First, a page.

Three years ago this week England were on the end of a terrible ODI flogging at the Wellington Cake Tin, as part of a dismal World Cup campaign.
They'd already been whistled out for 123 by Tim Southee and battered out of sight by Brendon McCullum's 77 off 25 balls.
Then Sri Lanka smeared them by nine wickets on the same ground a few days later - making 312 for one to win, if you please.
Today is their first time back on the Wellington ground for an ODI and the England side has changed out of sight.
Only five players remain, but the improvements are significant, the results far better and the attitude and philosophy are so far removed as to render the old England irrelevant.
"I don't think you can look at previous games too much," batting linchpin Joe Root said. "It's a very different team now to the one that played in that World Cup."
Quite right, too, and now it's New Zealand who need to be on guard today for game three in what is shaping as as intriguing series, all square 1-1 but with just a hint England may have the bit between their teeth.
Their new ball bowling is strong and on the money; they have a limited-overs batting genius in captain Eion Morgan; and assertive allrounder Ben Stokes rapidly finding his feet again after his enforced four-month absence.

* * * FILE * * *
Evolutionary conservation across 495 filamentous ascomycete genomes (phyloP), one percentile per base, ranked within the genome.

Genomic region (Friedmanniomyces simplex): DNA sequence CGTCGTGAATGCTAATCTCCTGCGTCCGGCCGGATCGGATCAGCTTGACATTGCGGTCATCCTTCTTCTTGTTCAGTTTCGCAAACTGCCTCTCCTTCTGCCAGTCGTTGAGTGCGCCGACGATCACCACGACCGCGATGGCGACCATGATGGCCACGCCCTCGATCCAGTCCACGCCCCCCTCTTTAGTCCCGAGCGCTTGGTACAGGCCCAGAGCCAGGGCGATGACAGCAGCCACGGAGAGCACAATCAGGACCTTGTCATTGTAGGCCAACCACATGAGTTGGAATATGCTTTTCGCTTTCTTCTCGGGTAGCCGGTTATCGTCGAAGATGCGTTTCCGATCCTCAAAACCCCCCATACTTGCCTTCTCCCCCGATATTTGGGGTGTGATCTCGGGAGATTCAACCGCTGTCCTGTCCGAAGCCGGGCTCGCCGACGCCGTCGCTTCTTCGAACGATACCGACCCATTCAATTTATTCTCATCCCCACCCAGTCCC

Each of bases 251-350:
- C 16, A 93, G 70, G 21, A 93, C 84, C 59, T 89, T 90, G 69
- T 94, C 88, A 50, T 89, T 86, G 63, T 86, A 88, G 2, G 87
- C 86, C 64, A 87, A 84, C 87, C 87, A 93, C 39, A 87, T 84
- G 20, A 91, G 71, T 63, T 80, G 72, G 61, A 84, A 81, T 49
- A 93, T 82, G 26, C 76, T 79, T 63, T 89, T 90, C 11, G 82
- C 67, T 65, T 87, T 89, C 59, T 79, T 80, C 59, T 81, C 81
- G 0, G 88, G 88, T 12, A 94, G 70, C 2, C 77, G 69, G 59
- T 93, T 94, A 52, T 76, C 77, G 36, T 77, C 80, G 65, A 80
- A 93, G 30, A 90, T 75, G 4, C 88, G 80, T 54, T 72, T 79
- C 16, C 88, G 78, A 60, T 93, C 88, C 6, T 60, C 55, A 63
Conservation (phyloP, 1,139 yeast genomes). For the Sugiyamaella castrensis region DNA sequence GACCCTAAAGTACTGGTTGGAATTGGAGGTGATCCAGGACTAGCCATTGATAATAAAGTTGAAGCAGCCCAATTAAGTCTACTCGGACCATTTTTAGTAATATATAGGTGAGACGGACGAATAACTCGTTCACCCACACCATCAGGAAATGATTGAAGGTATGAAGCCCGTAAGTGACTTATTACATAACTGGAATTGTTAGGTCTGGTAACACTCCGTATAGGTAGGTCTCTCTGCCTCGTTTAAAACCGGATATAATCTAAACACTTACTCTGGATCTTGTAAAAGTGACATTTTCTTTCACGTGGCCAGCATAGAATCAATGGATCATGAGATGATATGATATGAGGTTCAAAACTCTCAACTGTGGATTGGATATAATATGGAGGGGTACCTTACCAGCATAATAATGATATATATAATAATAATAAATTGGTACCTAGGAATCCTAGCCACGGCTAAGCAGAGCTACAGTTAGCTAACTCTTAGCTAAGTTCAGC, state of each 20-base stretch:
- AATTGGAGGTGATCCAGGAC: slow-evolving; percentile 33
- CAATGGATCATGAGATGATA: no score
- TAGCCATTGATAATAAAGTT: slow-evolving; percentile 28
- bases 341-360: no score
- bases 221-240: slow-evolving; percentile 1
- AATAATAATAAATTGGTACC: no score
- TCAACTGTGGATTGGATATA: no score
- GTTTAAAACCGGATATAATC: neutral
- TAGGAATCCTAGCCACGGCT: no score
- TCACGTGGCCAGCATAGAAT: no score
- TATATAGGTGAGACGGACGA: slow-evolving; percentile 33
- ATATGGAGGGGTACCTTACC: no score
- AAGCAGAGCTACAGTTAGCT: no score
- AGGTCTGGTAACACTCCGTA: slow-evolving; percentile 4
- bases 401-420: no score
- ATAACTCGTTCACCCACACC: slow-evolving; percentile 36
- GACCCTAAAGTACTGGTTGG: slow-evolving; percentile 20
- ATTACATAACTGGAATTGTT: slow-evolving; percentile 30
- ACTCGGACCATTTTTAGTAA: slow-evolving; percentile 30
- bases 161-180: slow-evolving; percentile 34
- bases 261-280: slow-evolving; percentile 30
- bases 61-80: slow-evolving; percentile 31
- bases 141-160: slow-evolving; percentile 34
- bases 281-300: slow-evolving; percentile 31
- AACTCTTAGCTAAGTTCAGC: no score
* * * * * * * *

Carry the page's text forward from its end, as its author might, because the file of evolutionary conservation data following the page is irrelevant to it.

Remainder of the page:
"He made it look pretty easy," New Zealand swing bowler Trent Boult said of Stokes' unbeaten 63 off 74 balls, to follow two run outs and a couple of wickets, in the comprehensive six-wicket win at Mt Maunganui on Wednesday night.
"He's a classy player, he's proven himself all around the world and as a bowling group we need to stick to what we're trying to do to him."
Which is? "Dismiss him as early as possible."
News from the New Zealand camp yesterday was a curate's egg; captain Kane Williamson has been passed fit to return after his hamstring strain, but in-form veteran Ross Taylor is out. His quad strain has meant he won't return until at least game four in Dunedin next Wednesday.
New Zealand were awful at Mt Maunganui but they had won their previous nine on the bounce, albeit against opposition which varied between erratic and downright dreadful.
England are neither of those.
Their bowlers are attacking and finding ways to both restrict and take wickets.
At Mt Maunganui they got quality performances from new ball pair Chris Woakes and David Willey, enabling spinners Moeen Ali and Adil Rashid to restrict New Zealand through the middle of their innings, conceding 42 singles, a two and just five fours in a combined 120 balls.
The batting is strong and deep, and all generally like to get on with the job, therefore they try to keep the heat on the bowlers.
New Zealand will look to move on smartly, as is their mantra. Don't dwell on what's happened, for better or worse, but push ahead and get better; that seems the approach.
"No doubt we were severely outplayed in all facets," Boult said of Wednesday's beating. "[Mt Maunganui] wasn't a very good representation of how we want to do things."
The teams met in a T20 last month on an awful looking pitch at the Cake Tin, with a bare rectangular patch, but it played better than it looked. New Zealand won narrowly on the back of 196 for five in the first innings.
New Zealand will take narrow in what seems a tasty series taking shape.